Despite being in violation of the National Action Plan, Pak says it has no evidence against Aziz
We are all aware of how tardily Pakistan has dealt with the evidence that India has given on the Mumbai attacks. Of how the 26/11 mastermind Zakiur Rehman Lakhvi was released due to 'lack of evidence'', as was Lashkar-e-Tayyeba supremo Hafiz Saeed.
Some would like to believe there is a difference in the case of the Pathankot attacks, that there is more positivity from Pakistan this time around.
Commentators have pointed to PM Nawaz Sharif's security meetings, where army chief General Raheel Sharif sat with him, conveying the impression that both the civilian and the military leadership were on the same page; the formation of a Special/Joint Investigation Team (SIT/JIT) to probe the attack; a few arrests in Punjab of persons supposedly belonging to the Jaish-e-Muhammad (JeM); and JeM supremo Masood Azhar supposedly being in 'custody' etc.
While it remains to be seen how far such actions will go, and whether they will result in anything substantive, it would be worthwhile to note what Pakistan has done with the evidence produced before it for events in Pakistan itself.
The case of Islamabad's government-owned and funded Lal Masjid, and its cleric Abdul Aziz, is instructive. Aziz has openly threatened to unleash suicide bombers across Pakistan should he be arrested, and has spoken with great admiration about the murderous Islamic State. He has justified the 16 December 2014 Army Public School attack, in which over 130 school children were shot in cold blood, by saying it was a 'reaction' to the army's actions.
Despite this, interior minister Chaudhry Nisar Ali Khan informed the Pakistan Senate on 30 December 2015 that there was no evidence against Aziz, and if there was any, it should be presented to the government.
As reputed Pak scholar Ayesha Siddiqa noted, there is a history of the State turning a blind eye towards Aziz and his family, despite reports about their involvement in activities punishable under different provisions of the Pakistan Penal Code.
Strangely, the Lal Masjid brigade was not even punished for the loss of life of around seven military officials. The only decisive action taken was the 2007 military operation, when President Pervez Musharraf was in charge.
Even after the 2007 events, evidence has piled up against Aziz. First, an Islamabad court has declared Aziz as a 'wanted' convict under FIR number F569/14, Penal Code 506, Article 2. The case pertains to issuing death threats. However, there has been no progress till date.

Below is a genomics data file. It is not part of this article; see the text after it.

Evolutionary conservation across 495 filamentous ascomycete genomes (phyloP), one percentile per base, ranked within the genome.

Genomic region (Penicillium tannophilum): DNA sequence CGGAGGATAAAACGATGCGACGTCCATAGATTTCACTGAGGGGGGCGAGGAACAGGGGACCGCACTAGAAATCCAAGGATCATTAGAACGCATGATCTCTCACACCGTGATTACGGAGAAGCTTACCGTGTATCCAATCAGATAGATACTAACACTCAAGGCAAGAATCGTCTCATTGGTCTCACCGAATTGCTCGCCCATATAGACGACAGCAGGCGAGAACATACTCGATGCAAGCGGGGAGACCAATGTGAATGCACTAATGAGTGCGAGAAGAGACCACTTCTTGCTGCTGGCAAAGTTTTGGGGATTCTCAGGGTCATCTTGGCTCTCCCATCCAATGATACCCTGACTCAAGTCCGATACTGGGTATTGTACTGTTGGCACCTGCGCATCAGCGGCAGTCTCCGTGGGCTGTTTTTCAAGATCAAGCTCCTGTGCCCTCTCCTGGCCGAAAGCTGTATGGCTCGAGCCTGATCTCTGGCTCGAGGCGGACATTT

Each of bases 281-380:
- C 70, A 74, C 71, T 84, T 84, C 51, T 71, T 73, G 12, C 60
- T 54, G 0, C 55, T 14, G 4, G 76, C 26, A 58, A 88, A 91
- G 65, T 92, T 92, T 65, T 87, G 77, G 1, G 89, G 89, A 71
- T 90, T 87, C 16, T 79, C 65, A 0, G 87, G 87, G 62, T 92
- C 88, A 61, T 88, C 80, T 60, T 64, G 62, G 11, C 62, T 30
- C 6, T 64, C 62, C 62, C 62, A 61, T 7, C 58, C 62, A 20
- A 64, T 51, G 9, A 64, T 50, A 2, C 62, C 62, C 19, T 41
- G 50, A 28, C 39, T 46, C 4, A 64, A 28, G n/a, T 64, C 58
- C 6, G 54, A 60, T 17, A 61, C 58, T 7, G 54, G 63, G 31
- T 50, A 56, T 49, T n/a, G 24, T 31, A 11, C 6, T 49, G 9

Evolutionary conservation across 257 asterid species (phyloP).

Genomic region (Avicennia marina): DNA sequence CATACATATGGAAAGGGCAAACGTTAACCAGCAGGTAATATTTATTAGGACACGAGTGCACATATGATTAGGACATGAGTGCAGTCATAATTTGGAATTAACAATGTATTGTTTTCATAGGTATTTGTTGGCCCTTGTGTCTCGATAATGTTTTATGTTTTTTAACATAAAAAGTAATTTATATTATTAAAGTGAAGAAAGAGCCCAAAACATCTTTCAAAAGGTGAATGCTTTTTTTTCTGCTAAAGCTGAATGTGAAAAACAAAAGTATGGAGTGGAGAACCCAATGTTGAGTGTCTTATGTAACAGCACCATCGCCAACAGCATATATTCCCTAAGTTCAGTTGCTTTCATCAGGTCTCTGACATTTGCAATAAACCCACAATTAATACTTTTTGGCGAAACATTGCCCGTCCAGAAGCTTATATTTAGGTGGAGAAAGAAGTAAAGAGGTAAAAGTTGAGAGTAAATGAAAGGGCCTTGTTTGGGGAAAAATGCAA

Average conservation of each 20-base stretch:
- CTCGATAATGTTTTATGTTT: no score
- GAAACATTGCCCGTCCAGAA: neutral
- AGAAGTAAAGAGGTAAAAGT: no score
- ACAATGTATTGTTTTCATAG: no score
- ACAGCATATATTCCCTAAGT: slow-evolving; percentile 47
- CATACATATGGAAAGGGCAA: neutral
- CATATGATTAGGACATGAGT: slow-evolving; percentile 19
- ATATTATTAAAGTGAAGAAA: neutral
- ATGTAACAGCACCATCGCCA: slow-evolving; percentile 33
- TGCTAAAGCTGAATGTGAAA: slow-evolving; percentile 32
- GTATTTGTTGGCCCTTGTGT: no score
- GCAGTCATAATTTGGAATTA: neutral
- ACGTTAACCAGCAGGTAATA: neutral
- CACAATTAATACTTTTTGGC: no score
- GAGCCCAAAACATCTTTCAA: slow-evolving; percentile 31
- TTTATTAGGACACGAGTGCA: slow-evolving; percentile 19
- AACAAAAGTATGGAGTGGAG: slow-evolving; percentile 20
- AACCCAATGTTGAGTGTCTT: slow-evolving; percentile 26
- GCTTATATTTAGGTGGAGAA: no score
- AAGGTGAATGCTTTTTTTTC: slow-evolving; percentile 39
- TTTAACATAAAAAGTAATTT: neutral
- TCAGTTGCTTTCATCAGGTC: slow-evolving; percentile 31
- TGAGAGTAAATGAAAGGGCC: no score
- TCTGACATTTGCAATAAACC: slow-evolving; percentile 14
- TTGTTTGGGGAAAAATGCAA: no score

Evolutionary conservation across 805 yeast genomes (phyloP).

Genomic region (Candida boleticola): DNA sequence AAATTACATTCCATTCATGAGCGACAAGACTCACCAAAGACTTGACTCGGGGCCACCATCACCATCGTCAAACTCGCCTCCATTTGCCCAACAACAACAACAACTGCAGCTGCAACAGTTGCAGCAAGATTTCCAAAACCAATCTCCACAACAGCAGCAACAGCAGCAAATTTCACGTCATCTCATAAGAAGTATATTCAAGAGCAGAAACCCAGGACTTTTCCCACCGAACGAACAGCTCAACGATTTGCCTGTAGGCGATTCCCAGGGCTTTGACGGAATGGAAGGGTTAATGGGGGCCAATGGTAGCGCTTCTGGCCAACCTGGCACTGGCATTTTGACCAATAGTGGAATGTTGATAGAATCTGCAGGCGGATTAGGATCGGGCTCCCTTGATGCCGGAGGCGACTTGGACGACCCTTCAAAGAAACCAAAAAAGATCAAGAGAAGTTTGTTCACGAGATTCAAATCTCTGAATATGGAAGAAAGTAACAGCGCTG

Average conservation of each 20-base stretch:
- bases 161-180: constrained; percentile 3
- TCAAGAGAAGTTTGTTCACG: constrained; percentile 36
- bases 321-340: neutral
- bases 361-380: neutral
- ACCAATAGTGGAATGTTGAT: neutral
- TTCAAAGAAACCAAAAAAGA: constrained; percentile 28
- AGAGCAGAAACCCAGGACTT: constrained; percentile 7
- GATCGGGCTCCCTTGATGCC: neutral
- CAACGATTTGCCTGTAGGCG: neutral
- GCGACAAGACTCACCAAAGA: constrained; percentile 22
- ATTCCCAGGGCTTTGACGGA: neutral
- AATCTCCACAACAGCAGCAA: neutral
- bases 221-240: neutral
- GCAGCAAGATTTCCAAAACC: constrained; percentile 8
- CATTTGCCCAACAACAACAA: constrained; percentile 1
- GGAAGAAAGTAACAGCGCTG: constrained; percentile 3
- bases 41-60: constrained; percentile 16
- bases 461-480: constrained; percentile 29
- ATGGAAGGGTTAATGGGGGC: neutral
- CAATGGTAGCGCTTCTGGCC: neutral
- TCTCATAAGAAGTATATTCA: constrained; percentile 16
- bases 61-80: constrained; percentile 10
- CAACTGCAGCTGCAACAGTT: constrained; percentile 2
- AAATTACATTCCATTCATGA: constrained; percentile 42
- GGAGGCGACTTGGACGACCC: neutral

Second, according to media reports, intelligence agencies, in a report titled 'Activities of Maulana Abdul Aziz', forwarded to the interior ministry, said the Lal Masjid had links with various terrorist organisations, and that Aziz had a hand in organising the Ghazi Force, a militant group facilitated by the followers of Lal Masjid.
Third, Aziz violates several points of the National Action Plan, that was formulated in the wake of the Peshawar school attack. For example, he violates point five, which relates to strict action to be taken against intolerance, sectarianism and extremism, and point 11, that provides for a ban on the glorification of acts of terrorism. Aziz, however, seems immune to violations of the government's own NAP.
Fourth, though investigations are a government responsibility, an organisation called Never Forget has sent a 78-page document to all the Members of the National Assembly (MNAs) against Aziz.
The document includes the FIRs against Aziz, his links with militants and land grabbers, and proof of Aziz and Jamia Hafiza having shown support to the Islamic State. Based on this document, Jibran Nasir, a lawyer, activist and author of the document, told the media he hoped that at least now, Chaudhry Nisar would take some action against Aziz.
It's obvious that Chaudhry Nisar was clearly flirting with the truth when he said that Aziz could not be arrested since there was no case against him. Despite the mountain of evidence against him, as well as being in violation of the flagship NAP, the Pak government has not thought it fit to act against Aziz.
Clearly, therefore, the Pakistani State finds it useful not to proceed against Aziz. His continuing defiance, however, tears to shreds the army chief's narrative that Pakistan is taking even-handed action against terrorists.
As India looks to Pakistan for positive action on the Pathankot attack, it should take a hard look at what the Pakistani State has done or not done with regard to Lal Masjid, despite all the evidence against it.
We should tailor our expectations on a 'result-oriented' investigation. Irrespective of all the evidence that can be mustered to nail the Pakistani perpetrators, the Pakistani State will not act if it does not suit the interests of the 'deep state'.